The Guardian is telling us all about the Peterloo Massacre. Fair enough, it was the founding outrage of the newspaper that became The Guardian. However, it is something of a small pity that it doesn’t actually understand the issues at play here.
Take this for example:
Half an hour before the Lighthouse opens, a queue has begun to form. The early birds are members of the Lighthouse Pantry, a food club for local people on low incomes, and competition is rife for the most prized items: a sirloin steak, a whole chicken, smoked salmon.
Two centuries ago a chicken would have been a very posh – very posh indeed – meal for a working man. Entirely possible that no urban worker would ever in fact be able to afford a whole one. Rather more expensive than beef back then. Cheap chicken is something from the 1950s onwards – yes, 1950s.
Raymond Potter, 59, a former asbestos stripper who can no longer work because of arthritis and depression, is a regular. He pays in £3.50 a week, and often receives more than £25 worth of food in return, donated by local supermarkets and FareShare, which distributes fresh food shortly before its sell-by date. Before the pantry opened last December, tea bags were such a luxury that Potter used each one twice. He could not afford enough milk for a whole bowl of cereal, so would dilute it with water.
An 1820s working man’s diet might be potatoes, bread and water. That’s possibly a little extreme but indicative all the same.
Two hundred years earlier, people were going hungry in Middleton after the government introduced the Corn Laws, which imposed tariffs on imported grain, turning bread into the preserve of the rich. “We should have moved on by now, shouldn’t we?” says Michelle Porteus, a Pantry volunteer.
Well, yes, indeed we should. We should, for example, leave the European Union so as to abolish their Corn Laws which increase the cost of food in these isles. That being the very thing which The Guardian today howls we shouldn’t – despite it originally being set up to campaign for the abolition of those past Corn Laws. But then to expect consistency from the modern liberal, eh?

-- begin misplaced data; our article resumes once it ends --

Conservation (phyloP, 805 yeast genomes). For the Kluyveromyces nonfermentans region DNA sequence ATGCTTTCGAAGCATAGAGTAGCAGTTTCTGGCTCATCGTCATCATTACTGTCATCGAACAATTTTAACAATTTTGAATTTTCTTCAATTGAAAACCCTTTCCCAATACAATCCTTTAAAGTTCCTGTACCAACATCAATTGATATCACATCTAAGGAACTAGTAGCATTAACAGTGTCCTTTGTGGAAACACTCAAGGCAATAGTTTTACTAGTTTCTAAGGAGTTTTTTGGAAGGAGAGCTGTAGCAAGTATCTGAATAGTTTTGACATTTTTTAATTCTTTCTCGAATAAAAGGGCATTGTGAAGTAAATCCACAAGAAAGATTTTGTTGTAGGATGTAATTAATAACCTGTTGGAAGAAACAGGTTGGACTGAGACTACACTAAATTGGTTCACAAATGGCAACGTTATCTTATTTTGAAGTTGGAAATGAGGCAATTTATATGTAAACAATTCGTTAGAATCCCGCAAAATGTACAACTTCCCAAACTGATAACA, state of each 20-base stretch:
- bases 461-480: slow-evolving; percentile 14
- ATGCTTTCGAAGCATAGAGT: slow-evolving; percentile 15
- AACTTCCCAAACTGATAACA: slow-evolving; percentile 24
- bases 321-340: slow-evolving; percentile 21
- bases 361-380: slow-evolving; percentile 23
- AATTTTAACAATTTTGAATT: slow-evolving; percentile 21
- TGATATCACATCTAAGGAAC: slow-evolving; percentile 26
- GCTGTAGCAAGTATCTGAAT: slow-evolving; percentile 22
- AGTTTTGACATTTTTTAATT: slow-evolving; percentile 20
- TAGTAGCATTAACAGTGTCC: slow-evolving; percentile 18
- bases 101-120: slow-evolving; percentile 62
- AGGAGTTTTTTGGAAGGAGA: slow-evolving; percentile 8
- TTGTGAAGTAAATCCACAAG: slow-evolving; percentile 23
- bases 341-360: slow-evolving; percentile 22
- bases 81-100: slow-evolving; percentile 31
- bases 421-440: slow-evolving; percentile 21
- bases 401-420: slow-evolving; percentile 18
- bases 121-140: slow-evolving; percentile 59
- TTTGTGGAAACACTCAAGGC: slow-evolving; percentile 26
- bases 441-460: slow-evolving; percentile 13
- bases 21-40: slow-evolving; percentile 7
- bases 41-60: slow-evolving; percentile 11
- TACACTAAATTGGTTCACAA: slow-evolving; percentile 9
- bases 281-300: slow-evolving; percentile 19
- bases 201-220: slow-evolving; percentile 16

The Peterloo protesters were angry that only the richest 10% of men in the country could vote, with a tiny elite getting ever richer while the poorest starved to death. Meanwhile in modern Manchester, an estimated 35% of children grow up in poverty, one of the highest rates of any local authority in England.
That’s casuistry. As even Barbara Castle* pointed out back in 1959, that actual deprivation, destitution, sort of poverty simply doesn’t exist in Britain today. There just isn’t anyone on the $1.90 a day which was 1820s poverty, which is absolute global poverty today. What we now have is less than 60% of median household income. Which means a household living on less than £40 a day. Hey, maybe that is too much inequality but it’s bloody different from under £1.50 per person per day. And yes, of course those numbers are adjusted for inflation.
And then there’s the bint complaining that at 15 she’s not got the vote.
Seriously, to answer the headline question:
Would the Peterloo marchers be satisfied with today’s Britain?
They’d think it a sodding paradise you asses. And they’d be right too, on both points.
*Yes, I put Cartland first time around.